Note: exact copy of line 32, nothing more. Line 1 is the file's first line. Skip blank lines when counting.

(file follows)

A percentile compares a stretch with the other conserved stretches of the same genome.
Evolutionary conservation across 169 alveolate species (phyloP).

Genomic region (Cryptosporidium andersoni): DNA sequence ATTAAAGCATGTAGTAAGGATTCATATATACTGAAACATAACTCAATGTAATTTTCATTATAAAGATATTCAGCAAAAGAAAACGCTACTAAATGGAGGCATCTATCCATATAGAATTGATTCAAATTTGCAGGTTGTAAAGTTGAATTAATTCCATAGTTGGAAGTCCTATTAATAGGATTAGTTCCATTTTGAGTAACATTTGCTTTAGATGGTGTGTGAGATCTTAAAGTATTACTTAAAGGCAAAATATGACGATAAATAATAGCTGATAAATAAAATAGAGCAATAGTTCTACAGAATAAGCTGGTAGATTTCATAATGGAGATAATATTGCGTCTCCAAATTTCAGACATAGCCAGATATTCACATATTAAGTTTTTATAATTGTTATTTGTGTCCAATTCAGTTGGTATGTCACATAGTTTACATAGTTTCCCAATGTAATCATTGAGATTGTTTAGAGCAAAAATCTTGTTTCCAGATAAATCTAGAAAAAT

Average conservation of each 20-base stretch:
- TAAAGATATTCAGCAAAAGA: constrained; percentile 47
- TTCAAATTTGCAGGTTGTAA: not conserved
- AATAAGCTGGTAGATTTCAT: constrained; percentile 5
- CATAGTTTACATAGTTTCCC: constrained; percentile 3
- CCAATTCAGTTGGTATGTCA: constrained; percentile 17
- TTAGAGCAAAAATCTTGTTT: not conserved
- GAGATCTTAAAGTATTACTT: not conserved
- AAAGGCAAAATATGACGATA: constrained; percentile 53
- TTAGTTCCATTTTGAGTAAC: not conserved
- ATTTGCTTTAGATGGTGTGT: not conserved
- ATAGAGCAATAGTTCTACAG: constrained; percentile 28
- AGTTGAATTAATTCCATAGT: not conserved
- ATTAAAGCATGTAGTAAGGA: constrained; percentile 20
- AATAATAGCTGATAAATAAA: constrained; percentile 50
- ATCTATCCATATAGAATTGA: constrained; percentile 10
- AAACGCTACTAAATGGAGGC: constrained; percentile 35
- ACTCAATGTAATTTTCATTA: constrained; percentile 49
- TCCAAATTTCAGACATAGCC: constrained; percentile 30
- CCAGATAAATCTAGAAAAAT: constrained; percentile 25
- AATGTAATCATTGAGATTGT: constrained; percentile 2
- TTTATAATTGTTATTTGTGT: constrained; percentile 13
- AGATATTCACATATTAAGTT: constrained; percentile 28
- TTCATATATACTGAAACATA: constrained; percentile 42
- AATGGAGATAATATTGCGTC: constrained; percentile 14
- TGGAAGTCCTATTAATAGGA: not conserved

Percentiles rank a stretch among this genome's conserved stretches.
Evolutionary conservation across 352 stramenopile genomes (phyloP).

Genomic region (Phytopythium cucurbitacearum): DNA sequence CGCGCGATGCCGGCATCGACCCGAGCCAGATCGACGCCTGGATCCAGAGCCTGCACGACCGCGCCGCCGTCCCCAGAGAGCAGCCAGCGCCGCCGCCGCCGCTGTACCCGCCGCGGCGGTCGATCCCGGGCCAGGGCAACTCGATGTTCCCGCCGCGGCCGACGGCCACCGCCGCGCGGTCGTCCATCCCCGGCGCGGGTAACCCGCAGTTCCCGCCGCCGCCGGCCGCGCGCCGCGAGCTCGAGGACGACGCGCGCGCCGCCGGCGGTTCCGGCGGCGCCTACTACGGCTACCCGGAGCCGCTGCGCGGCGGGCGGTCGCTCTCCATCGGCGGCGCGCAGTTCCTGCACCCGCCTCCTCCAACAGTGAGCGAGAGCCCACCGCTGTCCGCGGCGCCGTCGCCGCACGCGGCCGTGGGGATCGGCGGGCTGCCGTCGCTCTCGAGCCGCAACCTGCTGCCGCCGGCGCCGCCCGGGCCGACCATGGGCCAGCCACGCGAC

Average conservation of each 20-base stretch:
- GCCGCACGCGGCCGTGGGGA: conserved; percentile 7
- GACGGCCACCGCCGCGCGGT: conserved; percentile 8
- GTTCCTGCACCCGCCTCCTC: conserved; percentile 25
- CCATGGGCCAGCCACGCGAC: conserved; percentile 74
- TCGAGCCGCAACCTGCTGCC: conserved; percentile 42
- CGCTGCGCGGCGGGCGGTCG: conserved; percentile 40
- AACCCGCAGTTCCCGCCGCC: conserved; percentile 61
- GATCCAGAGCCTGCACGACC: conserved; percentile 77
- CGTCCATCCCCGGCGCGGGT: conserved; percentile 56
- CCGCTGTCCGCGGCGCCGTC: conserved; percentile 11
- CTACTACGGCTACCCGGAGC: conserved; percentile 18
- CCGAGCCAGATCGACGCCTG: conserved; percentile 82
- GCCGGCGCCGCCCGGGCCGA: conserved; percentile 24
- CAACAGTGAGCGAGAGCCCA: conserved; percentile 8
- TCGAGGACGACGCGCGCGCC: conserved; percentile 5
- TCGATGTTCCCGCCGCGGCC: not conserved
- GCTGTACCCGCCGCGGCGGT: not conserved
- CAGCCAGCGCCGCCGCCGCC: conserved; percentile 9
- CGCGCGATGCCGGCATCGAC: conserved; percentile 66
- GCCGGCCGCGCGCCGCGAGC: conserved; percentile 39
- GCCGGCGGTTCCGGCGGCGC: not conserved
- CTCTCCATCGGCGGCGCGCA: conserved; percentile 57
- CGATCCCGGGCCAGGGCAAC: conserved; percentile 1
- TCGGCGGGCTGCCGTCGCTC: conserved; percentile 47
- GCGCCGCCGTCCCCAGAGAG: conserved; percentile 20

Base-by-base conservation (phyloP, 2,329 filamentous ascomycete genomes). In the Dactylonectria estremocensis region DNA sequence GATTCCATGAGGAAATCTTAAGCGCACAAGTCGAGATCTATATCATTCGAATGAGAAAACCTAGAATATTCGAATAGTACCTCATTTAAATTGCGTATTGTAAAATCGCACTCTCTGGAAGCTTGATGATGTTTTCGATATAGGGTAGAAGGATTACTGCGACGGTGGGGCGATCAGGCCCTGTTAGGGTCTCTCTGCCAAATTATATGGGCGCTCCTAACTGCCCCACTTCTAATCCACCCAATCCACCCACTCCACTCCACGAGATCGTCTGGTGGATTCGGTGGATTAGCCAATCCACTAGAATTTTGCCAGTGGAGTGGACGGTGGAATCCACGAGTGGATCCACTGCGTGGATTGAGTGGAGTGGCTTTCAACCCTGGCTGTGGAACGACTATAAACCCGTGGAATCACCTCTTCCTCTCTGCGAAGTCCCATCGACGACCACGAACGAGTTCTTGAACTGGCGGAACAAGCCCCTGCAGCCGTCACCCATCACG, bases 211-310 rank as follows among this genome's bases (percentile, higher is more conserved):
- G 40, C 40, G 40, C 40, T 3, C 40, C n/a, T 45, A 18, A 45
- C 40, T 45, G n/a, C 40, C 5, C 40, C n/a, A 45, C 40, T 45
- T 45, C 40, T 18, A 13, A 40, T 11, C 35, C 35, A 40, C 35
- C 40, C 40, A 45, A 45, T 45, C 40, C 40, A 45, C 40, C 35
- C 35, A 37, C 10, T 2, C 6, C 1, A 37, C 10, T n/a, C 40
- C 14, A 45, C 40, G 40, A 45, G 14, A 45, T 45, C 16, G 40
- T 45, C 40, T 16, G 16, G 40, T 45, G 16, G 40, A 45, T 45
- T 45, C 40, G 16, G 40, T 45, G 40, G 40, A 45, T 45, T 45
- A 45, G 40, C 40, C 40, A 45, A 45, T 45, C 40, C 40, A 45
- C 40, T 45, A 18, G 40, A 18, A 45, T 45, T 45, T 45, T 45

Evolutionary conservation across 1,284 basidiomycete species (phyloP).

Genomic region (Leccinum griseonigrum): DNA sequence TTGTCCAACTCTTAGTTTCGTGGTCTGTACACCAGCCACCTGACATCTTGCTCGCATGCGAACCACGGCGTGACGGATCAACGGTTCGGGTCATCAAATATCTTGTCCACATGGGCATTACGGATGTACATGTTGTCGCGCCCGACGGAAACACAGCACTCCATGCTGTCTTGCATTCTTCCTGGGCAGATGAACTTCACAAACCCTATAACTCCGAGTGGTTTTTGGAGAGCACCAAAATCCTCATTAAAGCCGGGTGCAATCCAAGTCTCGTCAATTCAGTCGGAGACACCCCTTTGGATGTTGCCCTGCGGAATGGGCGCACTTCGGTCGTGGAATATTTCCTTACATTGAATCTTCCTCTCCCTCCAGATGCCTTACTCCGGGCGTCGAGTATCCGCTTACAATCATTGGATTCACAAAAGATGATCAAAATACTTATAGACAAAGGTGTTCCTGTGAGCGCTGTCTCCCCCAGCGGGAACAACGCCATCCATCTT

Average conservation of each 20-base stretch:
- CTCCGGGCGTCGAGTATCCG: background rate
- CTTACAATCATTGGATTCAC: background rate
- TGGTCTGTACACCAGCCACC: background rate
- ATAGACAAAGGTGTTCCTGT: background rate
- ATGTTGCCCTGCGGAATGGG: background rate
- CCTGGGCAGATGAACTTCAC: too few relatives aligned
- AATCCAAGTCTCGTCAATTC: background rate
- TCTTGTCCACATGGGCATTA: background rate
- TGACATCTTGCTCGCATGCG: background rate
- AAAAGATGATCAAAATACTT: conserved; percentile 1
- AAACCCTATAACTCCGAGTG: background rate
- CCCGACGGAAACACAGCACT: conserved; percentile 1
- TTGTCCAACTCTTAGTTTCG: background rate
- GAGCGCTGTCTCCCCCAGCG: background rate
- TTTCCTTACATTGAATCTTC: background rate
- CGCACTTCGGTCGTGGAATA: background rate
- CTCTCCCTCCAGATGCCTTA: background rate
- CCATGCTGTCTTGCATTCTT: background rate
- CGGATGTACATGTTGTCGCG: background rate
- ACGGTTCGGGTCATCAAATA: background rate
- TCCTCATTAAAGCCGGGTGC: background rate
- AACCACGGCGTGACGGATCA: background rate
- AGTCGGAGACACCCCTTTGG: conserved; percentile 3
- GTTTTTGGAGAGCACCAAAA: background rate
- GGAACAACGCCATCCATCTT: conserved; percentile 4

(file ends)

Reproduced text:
Genomic region (Phytopythium cucurbitacearum): DNA sequence CGCGCGATGCCGGCATCGACCCGAGCCAGATCGACGCCTGGATCCAGAGCCTGCACGACCGCGCCGCCGTCCCCAGAGAGCAGCCAGCGCCGCCGCCGCCGCTGTACCCGCCGCGGCGGTCGATCCCGGGCCAGGGCAACTCGATGTTCCCGCCGCGGCCGACGGCCACCGCCGCGCGGTCGTCCATCCCCGGCGCGGGTAACCCGCAGTTCCCGCCGCCGCCGGCCGCGCGCCGCGAGCTCGAGGACGACGCGCGCGCCGCCGGCGGTTCCGGCGGCGCCTACTACGGCTACCCGGAGCCGCTGCGCGGCGGGCGGTCGCTCTCCATCGGCGGCGCGCAGTTCCTGCACCCGCCTCCTCCAACAGTGAGCGAGAGCCCACCGCTGTCCGCGGCGCCGTCGCCGCACGCGGCCGTGGGGATCGGCGGGCTGCCGTCGCTCTCGAGCCGCAACCTGCTGCCGCCGGCGCCGCCCGGGCCGACCATGGGCCAGCCACGCGAC